In 1908 he became technical manager of the film company Deutsche Bioscop and in 1909 directed his first film. His pioneering work as a cinematographer from this time on laid the foundations which other cameramen of German silent film such as Karl Freund, Fritz Arno Wagner and Carl Hoffmann were able to build.

In addition to his technical talents with the camera (he developed several special effects techniques), his use of perspective and skillful contrasts between light and dark are noteworthy. His main collaborators were the directors Urban Gad, Lupu Pick, Georg Wilhelm Pabst und Paul Wegener and among his most important accomplishments are the shots of the Doppelgänger in Wegener's Der Student von Prag (The Student of Prague) of 1913 and the moving camera shots in the films of Lupu Pick, particularly Sylvester (1923), which can be seen as anticipating the so-called "unchained camera" of Friedrich Wilhelm Murnau's The Last Laugh (1924).

Seeber created several animated works, including an advertisement entitle Kipho or Du musst zur Kipho (You Must Go to Kino-Photo) for a film and photography exhibition in Berlin in 1925.Seeber continued to work into the sound era, but his work from this period is less significant. He had suffered a stroke in 1932 and after this he largely retired from active camera operation. However, he continued to be involved in the film industry, taking over the management of UFA's animation department in 1935 and publishing several books for amateur filmmakers.

Ion Popescu-Gopo

Ion Popescu-Gopo (Romanian pronunciation: [iˈon poˈpesku ˈɡopo]; 1 May 1923, Roești, Vâlcea – 28 November 1989, Bucharest) was a Romanian graphic artist and animator, but also writer, movie director and actor born in Bucharest, Romania. He was a prominent personality in the Romanian cinematography and the founder of the modern Romanian cartoon school. He was, together with Liviu Ciulei and Mirel Ilieşiu one of the few Romanian film artists who won an award at Cannes in the 20th century. His film "Scurtă Istorie" (A Brief History) won the Short Film Palme d'Or for best short film in 1957. His 1965 film The White Moor was entered into the 4th Moscow International Film Festival where he won the award for Best Director. In 1969 he was a member of the jury at the 6th Moscow International Film Festival. In 1977 he was a member of the jury at the 10th Moscow International Film Festival. In 1983 he was a member of the jury at the 13th Moscow International Film Festival.Ion Popescu-Gopo attended (but never graduated from) the Academy of Fine Arts in Bucharest. He also attended animation courses in Moscow. He made Maria, Mirabela which is a Romanian-Russian co-production.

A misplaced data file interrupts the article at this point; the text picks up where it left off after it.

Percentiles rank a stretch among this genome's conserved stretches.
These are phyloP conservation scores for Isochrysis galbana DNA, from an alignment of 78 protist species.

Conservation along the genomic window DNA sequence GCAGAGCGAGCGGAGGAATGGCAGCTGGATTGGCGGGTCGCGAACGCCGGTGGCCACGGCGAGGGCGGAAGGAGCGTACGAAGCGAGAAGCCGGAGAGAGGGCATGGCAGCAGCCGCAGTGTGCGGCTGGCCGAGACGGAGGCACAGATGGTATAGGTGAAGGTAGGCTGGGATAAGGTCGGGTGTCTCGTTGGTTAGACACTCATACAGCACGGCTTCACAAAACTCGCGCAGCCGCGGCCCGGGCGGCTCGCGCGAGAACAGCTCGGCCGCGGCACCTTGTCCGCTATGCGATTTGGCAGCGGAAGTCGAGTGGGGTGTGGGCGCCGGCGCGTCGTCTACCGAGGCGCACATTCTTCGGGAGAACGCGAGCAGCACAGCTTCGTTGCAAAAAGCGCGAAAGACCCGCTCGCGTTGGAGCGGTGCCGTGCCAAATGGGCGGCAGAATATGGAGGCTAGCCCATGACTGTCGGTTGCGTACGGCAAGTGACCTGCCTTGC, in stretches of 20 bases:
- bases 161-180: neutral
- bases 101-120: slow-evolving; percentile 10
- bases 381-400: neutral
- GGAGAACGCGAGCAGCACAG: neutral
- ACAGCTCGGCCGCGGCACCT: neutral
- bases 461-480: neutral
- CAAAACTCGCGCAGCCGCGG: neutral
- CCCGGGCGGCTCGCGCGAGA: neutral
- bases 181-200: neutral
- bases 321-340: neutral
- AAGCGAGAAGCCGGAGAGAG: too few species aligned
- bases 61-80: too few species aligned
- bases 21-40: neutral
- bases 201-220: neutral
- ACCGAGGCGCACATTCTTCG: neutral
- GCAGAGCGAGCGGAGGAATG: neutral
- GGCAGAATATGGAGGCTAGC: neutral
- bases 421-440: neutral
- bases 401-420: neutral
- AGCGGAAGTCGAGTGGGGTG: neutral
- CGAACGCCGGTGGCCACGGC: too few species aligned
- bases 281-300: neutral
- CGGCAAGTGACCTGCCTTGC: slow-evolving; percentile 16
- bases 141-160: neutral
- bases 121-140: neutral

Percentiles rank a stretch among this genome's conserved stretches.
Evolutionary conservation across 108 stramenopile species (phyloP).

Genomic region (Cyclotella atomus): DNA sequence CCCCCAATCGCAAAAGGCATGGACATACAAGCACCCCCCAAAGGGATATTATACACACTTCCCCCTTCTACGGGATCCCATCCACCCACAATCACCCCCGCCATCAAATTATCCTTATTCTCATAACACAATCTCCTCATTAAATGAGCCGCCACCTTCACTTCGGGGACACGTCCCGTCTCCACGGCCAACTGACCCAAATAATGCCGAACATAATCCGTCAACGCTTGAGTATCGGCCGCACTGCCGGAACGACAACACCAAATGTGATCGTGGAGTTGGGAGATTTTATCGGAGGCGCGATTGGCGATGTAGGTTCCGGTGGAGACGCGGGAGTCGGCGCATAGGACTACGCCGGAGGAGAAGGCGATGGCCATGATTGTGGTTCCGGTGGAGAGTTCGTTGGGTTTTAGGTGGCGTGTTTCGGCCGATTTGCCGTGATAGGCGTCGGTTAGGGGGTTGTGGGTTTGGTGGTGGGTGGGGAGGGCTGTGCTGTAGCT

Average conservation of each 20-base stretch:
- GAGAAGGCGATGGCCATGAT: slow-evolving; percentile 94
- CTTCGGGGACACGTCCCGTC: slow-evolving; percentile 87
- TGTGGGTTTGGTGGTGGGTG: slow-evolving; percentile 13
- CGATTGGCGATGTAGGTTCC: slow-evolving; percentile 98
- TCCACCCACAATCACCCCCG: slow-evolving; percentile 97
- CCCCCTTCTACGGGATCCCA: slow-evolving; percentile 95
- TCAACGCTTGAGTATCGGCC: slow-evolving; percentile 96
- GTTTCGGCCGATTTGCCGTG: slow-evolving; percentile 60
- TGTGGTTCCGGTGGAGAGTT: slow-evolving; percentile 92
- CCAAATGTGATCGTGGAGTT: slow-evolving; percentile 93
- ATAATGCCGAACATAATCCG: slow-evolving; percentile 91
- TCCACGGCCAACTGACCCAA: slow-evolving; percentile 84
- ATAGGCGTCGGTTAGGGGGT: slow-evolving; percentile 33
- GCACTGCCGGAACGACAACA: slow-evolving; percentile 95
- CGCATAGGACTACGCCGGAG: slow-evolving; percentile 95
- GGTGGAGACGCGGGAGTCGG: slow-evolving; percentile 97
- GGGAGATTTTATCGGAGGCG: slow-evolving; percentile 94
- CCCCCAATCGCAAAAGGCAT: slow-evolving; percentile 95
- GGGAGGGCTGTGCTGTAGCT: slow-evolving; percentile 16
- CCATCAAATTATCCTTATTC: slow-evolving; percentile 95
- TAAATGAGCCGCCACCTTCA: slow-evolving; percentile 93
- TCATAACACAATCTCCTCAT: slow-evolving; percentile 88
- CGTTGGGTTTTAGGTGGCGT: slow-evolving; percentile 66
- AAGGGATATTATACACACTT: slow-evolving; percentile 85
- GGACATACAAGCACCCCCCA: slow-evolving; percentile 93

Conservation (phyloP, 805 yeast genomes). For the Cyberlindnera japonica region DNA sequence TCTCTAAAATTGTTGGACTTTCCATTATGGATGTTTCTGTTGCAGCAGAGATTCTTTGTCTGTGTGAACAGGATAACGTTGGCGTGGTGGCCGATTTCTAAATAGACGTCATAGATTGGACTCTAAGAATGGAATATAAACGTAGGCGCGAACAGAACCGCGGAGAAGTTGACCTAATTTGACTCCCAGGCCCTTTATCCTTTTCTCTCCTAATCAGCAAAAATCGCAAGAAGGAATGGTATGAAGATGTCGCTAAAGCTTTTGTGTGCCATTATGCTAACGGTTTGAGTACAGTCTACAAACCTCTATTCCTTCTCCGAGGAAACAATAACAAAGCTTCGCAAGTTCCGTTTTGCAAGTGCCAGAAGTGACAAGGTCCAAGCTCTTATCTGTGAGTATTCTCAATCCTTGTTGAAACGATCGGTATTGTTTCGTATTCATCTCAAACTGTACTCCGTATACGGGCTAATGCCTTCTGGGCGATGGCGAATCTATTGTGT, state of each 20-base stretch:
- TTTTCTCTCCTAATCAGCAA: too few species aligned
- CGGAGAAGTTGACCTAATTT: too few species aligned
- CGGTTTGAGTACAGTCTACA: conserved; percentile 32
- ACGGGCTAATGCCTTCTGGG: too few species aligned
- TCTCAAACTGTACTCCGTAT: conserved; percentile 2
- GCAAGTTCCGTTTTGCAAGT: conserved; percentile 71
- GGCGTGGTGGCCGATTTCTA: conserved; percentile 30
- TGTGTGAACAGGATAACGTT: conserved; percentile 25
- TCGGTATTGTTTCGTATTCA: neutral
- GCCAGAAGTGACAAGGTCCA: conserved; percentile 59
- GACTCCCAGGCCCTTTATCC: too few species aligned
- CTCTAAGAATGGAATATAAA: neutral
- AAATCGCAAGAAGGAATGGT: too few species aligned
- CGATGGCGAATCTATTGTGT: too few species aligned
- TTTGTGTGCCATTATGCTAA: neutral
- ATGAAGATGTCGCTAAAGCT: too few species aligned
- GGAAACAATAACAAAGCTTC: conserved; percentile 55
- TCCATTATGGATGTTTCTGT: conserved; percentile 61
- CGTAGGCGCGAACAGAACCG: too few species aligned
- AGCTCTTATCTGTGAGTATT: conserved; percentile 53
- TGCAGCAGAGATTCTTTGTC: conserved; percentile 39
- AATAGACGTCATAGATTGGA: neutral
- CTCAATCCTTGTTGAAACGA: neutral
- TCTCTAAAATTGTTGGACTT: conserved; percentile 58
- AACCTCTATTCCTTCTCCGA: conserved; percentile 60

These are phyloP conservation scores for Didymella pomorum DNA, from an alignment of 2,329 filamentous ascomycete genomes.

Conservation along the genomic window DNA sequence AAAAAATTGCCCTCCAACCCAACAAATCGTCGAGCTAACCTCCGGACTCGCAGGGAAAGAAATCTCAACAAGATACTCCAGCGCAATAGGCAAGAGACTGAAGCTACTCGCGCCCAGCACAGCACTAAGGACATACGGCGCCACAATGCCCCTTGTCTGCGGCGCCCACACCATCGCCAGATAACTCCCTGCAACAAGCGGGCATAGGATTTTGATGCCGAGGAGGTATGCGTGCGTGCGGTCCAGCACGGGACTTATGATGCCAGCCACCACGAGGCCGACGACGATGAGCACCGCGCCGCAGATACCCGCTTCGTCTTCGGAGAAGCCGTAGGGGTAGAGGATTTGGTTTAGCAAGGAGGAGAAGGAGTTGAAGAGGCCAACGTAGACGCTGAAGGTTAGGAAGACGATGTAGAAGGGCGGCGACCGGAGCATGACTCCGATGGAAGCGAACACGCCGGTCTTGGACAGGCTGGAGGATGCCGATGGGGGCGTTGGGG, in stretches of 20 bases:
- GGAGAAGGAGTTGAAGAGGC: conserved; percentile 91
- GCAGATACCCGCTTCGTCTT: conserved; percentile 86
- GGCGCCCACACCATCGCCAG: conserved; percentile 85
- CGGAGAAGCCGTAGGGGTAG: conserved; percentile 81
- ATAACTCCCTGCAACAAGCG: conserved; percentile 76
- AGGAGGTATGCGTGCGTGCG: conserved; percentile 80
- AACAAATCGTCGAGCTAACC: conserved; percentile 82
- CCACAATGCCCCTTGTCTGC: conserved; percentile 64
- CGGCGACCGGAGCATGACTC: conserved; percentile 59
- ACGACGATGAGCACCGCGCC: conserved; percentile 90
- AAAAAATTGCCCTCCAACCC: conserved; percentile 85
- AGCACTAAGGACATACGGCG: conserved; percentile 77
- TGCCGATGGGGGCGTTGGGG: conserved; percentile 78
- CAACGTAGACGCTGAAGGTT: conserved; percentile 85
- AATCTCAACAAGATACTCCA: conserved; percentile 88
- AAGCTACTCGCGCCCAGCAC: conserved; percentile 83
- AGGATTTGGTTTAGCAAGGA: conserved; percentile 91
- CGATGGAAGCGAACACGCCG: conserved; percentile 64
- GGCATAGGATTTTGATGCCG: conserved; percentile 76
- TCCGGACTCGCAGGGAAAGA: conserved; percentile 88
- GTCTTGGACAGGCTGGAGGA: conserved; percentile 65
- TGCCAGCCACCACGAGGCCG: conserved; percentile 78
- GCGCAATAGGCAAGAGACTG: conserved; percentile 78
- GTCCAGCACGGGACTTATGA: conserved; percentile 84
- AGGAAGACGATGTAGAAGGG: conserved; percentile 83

His career started as a designer and cartoonist in 1939, publishing caricatures and editorial cartoons in newspapers. 1949 brought his debut in the film industry with "Punguţa cu doi bani" (Bag with two coins). Since 1950 he started working for Studioul Cinematografic Bucureşti (Cinematographic Studio Bucharest) in the animation department, that later broke into a separate animation studio, Animafilm.

His most known cartoon character is a little black and white man sometimes referred to as "Gopo's Little Man" after his creator. Later in his life Popescu-Gopo confessed that he tried to start an "anti-Disney rebellion". Unable to surpass Disney's animation characters in color and beauty, Popescu-Gopo tried to be more profound in message and substance and simplify the form and techniques used. Unlike Disney's cartoon characters, Popescu-Gopo's cartoon characters were black and white, designed in simple lines.

List of Disney theatrical animated features

This list of theatrical animated feature films consists of animated films produced or released by The Walt Disney Studios, the film division of The Walt Disney Company.

The Walt Disney Studios releases films from Disney-owned and non-Disney owned animation studios. Most films listed below are from Walt Disney Animation Studios which began as the feature animation department of Walt Disney Productions, producing its first feature-length animated film Snow White and the Seven Dwarfs in 1937 and as of 2018 has produced a total of 57 feature films. Beginning with Toy Story in 1995, The Walt Disney Studios also released animated films by Pixar Animation Studios, which Disney acquired in 2006. On March 20, 2019, The Walt Disney Studios acquired Blue Sky Studios as a third major animation studio upon its acquisition of 21st Century Fox assets, as well as 20th Century Fox Animation which operates as a label within 20th Century Fox.